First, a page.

One party is vowing to "Protect Japan", while the other is pledging to "Reset Japan". The two campaign slogans are being bandied about by the incumbent Liberal Democratic Party (LDP) and its main challenger Kibo No To (Party of Hope) respectively, in the run-up to a snap election on Oct 22.
They are meant to appeal to the most primal of issues: "Are you, the voter, happy with the status quo?"
The upcoming Lower House poll will be the fourth national election since Prime Minister Shinzo Abe took office in December 2012. Mr Abe, in noting that the economy has been recovering, has said that his policies - in particular his trademark Abenomics - are a work in progress.
Tokyo Governor Yuriko Koike, chief of Kibo No To, has, however, charged that Mr Abe epitomises the grey elite of Japanese bureaucracy and that his policies, however well-intended, have seen slow progress due to a reluctance for change and a hesitance in risk-taking.
The LDP was first off the blocks in unveiling its campaign manifesto on Monday, with a six-point platform to convince the people that it is the safer pair of hands to protect the nation's interests.
Its platform comprises some usual suspects - Abenomics, productivity, human resource development and regional revitalisation - and analysts say this indicates both the magnitude of Mr Abe's task to spark change, as well as the policies' somewhat lack of efficacy thus far.
But what has stolen the limelight is that, for the first time, the LDP's campaign pledges also include the government's responses to the North Korean threat, as well as constitutional revision.
The latter, analysts said, is particularly notable given the swirling controversy over Mr Abe's long-held goal, and how it is being thrust to the fore as a key campaign issue. They added that this was a calculated move to seize the initiative, given that Ms Koike, too, is in favour of constitutional revision.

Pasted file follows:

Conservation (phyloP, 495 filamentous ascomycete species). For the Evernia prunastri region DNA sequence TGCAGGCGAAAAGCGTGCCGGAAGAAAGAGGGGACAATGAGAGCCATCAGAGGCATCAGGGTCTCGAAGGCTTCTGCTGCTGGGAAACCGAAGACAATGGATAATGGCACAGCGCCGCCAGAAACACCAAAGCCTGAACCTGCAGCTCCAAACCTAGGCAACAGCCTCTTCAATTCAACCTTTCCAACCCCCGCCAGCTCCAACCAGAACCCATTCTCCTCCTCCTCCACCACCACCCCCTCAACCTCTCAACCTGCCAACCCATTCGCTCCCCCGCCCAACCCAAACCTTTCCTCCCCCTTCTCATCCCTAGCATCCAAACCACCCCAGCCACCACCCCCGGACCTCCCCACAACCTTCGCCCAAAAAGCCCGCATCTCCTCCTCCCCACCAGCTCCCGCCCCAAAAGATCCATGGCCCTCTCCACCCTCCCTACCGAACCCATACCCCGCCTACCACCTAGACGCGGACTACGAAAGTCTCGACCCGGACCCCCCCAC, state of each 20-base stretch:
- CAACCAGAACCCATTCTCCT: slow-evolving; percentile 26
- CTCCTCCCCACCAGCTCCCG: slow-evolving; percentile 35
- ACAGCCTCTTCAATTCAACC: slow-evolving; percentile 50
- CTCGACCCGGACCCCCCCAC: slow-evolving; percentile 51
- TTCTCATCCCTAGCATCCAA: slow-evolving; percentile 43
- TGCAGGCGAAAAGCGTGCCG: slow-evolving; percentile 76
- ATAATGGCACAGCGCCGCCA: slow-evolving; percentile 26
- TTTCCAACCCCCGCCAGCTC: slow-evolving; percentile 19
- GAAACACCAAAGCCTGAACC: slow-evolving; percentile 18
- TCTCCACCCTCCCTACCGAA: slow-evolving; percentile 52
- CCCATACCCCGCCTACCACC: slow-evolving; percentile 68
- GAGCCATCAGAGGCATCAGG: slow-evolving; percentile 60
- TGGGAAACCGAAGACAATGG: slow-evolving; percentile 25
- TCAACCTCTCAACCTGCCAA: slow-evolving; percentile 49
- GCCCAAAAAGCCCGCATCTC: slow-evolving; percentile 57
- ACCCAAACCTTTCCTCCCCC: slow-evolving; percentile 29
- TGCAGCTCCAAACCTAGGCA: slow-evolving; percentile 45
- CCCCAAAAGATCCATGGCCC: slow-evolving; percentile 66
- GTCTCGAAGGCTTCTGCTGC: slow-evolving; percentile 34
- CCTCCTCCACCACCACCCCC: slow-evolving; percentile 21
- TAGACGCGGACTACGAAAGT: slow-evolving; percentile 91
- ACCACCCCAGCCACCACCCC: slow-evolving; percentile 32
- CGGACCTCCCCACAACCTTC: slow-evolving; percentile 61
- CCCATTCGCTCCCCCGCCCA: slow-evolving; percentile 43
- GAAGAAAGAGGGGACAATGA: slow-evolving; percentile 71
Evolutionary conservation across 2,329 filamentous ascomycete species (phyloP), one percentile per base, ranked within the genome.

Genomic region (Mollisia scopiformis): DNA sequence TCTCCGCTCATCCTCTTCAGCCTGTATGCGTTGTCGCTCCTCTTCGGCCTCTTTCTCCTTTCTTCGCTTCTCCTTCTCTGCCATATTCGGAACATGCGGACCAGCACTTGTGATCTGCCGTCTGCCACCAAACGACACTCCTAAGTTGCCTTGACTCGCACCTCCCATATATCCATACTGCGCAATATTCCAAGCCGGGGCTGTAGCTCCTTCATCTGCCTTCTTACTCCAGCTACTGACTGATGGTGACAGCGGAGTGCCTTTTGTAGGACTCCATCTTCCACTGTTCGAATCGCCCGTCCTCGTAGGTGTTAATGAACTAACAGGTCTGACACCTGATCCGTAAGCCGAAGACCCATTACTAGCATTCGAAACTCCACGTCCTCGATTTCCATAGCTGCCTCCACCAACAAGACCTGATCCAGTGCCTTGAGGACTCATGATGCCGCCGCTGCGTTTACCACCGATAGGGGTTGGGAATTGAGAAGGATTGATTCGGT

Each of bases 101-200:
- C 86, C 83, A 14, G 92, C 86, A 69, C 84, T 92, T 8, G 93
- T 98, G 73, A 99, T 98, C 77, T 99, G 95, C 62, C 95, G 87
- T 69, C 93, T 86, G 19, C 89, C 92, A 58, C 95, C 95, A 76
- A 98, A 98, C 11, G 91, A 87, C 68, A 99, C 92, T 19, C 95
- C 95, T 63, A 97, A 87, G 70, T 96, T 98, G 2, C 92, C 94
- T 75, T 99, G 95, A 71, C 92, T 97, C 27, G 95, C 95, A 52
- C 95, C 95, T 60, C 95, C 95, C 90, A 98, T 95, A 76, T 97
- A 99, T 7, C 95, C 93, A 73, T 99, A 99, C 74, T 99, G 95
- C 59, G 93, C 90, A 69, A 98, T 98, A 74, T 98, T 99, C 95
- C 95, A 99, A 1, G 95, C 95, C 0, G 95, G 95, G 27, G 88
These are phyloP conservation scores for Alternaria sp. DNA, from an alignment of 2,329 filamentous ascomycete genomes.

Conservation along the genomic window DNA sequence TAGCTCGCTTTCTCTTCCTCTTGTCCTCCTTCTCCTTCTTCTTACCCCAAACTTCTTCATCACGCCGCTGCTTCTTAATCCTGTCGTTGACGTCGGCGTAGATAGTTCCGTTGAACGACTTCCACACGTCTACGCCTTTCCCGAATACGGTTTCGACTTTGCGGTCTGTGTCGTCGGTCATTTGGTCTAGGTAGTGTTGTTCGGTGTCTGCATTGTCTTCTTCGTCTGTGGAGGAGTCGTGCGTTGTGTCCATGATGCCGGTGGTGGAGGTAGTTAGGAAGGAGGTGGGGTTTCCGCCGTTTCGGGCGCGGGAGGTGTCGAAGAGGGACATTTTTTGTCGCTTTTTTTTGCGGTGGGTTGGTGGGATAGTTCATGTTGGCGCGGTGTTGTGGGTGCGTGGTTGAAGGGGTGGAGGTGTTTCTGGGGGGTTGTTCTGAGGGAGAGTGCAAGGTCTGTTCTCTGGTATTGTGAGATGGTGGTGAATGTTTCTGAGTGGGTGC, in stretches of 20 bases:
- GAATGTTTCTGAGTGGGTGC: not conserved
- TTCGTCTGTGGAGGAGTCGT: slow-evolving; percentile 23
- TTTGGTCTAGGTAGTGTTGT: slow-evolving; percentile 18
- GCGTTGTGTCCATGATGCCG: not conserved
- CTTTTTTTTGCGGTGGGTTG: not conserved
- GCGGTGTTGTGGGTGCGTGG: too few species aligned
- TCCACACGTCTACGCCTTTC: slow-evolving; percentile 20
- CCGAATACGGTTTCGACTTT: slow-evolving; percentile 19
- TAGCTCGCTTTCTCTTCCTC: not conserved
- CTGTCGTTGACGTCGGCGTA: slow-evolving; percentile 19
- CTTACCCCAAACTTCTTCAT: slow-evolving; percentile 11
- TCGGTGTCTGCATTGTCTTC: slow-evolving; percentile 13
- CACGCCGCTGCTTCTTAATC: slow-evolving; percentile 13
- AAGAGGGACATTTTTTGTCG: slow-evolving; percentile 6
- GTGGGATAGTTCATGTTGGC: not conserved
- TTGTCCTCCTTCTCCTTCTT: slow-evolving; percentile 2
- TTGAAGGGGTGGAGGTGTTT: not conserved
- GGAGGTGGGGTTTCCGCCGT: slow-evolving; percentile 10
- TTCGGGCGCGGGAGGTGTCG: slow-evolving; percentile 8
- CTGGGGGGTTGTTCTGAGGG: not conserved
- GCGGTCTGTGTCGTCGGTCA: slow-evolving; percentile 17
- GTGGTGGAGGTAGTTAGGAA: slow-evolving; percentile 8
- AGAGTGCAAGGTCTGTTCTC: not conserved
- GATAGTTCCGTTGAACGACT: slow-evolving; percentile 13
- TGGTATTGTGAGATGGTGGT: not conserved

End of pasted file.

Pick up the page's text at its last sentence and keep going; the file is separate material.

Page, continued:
"Since Kibo No To has now emerged as the LDP's chief rival, its position on the Constitution has allowed Abe to speak openly of a revision and to include this in the latest LDP manifesto," Dr Sota Kato, executive director of think-tank Tokyo Foundation, told The Straits Times.
University of Tokyo political observer Yu Uchiyama, too, noted that Mr Abe's goal of constitutional revision was downplayed in previous elections, as compared to his Abenomics economic policies.
The fact that both are being given equal footing this time, he added, "might be Abe's political bet".
Where the LDP and Kibo No To differ is in their position on a hike in consumption tax from 8 per cent to 10 per cent, due in October 2019.
Mr Abe has pitched this contest as a referendum on how he intends to use the additional 5 trillion yen (S$60 billion) generated from the hike. The original plan was to devote 80 per cent to repaying government debt - which is about 240 per cent of gross domestic product - and the rest to social security measures. Mr Abe now wants a 50-50 split.
These measures include free education for all pre-schoolers and free nursery services as well as free tertiary education for those from low-income families.
Ms Koike, however, said the tax hike should be put off until Japan's economy - which grew 1 per cent last year - gains sustainable momentum.
"What is notably missing from the LDP manifesto is its commitment to raising the tax as planned," Dr Kato said, calling it a "very tactical decision" to omit the plan.
He posited that this was due to the drastic change in political landscape with the rise of Kibo No To. "Mr Abe believed that a tax hike would not become a contentious campaign issue, (but) suddenly the LDP is being put in a position of having to defend an unpopular policy," he said.
This could be why the LDP has left out its pledge to raise taxes from its campaign promise, Dr Kato added. "But by downplaying the issue, it clearly shows the LDP's initial proposal to expand social security programmes was simply a political expedient."